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Open Access Publications from the University of California

Information Chains and Content Management

  • Author(s): Choi, Boyoun
  • Advisor(s): Karmarkar, Uday S
  • et al.

The dissertation consists of three chapters that study topics in information chains. Information chains acquire, process and distribute content (information or data) in a way analogous to physical goods in supply chains. However information chains are different in that demand does not deplete inventories. Rather, information can lose value over time, become erroneous, or false, so that it needs to be purged. Furthermore, it is often not possible to plan or control the production of content, and the arrival of data elements or content can be stochastic. In effect flow in the chain is driven by content arrival, rather than inventory depletion. In the first chapter, we describe the flow of information in the content processing and storage portion of the chain using different models, and formulate decision problems related to capacity planning. The objectives include the size of the content data base (as a proxy for value) and the time required for content to be available to users.

In the second chapter, we consider a dynamic capacity planning problem for information content management in supply chains, where information is processed to be entered into a data base, which is then available to customers and users. Information processing is done by workers, and the capacity decision requires the determination of the number of workers required to process a time varying work load. The average time taken for processing is an important performance parameter, and this drives capacity decisions. In the short term planning problem it is possible to vary capacity by using overtime and part-time work. The problem is formulated as a multi-period, nonlinear, mixed integer program. Clearing functions are used to capture processing delays. Small problems can be solved optimally, but large cases can be challenging. We develop Lagrangean relaxation methods to decompose the problem and generate lower bounds, and propose heuristics for solving the problem efficiently.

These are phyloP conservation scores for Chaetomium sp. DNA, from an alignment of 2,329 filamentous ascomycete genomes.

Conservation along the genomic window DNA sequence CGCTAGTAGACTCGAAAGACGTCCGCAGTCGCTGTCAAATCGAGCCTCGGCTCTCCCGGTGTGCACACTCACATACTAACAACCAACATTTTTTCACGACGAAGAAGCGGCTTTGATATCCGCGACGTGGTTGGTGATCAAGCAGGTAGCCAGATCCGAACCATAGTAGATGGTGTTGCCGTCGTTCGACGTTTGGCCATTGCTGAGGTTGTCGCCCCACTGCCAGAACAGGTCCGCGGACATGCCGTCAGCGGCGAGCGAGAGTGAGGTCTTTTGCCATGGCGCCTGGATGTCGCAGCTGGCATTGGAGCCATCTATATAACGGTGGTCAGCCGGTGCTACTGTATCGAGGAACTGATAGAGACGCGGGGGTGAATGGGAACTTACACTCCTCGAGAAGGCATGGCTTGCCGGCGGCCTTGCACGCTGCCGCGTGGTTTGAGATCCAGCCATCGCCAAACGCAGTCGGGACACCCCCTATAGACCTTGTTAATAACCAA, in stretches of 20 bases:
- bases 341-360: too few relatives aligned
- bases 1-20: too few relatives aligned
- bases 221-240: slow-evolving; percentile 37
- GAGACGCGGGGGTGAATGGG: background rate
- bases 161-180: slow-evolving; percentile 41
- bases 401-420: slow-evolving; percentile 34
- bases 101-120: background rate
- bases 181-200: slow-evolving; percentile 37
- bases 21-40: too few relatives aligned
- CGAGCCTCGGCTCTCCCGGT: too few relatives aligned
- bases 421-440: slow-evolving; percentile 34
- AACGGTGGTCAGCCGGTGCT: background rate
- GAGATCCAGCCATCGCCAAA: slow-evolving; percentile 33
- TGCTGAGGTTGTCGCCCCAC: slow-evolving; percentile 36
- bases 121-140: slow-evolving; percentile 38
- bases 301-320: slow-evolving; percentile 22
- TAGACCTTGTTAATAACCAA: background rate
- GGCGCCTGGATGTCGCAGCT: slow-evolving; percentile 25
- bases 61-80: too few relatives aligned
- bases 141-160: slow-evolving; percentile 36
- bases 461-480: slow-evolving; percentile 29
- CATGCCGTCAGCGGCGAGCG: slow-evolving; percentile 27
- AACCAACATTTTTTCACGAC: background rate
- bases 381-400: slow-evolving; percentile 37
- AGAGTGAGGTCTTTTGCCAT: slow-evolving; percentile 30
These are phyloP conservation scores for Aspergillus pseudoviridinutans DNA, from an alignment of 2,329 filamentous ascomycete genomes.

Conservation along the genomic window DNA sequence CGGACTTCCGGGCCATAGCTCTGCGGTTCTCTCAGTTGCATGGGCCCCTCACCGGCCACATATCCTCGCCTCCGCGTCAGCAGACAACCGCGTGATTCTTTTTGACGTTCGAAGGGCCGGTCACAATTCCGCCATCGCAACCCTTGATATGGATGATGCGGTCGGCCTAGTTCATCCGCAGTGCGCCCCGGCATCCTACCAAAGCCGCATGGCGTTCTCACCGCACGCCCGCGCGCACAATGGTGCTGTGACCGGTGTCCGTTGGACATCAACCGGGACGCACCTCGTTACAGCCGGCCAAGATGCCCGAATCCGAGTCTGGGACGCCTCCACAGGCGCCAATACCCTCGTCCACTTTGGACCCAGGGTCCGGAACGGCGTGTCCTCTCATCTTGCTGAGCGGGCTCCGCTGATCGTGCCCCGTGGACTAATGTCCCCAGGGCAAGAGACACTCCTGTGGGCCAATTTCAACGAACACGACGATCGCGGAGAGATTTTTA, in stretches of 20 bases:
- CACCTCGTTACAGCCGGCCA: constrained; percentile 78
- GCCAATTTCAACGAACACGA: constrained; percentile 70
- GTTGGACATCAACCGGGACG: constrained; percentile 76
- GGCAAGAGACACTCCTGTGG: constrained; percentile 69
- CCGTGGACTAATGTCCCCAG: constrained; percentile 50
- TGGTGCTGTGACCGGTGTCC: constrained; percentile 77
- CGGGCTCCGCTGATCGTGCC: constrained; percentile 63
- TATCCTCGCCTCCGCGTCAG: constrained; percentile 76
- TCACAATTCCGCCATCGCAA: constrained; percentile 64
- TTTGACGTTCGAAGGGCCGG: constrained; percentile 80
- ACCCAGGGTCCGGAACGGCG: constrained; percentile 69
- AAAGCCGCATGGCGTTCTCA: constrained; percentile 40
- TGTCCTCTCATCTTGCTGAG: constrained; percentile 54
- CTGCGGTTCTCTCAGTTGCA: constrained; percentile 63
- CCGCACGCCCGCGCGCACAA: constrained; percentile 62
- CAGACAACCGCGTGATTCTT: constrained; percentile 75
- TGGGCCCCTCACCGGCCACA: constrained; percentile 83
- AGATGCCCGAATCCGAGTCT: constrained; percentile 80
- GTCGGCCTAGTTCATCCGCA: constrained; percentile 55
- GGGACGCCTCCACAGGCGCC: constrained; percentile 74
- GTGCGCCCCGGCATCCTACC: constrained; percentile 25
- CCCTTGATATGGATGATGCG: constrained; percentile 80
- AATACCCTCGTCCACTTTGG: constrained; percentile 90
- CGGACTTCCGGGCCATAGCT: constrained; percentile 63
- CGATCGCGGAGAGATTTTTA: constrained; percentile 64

The third chapter models and studies a decision problem faced by supplier of information content. With customers that are sensitive to both price and release time of content, we study profit maximization problem for a monopolist provider. Then we look at the case of supplier with two downstream distribution channels where the channels have to compete on setting their price and release time for the identical content to attract more customers. When supplier fixes the release time for the content and charges fixed prices to both channels, we find that there is an equilibrium pair of prices for the channels to charge the customers.

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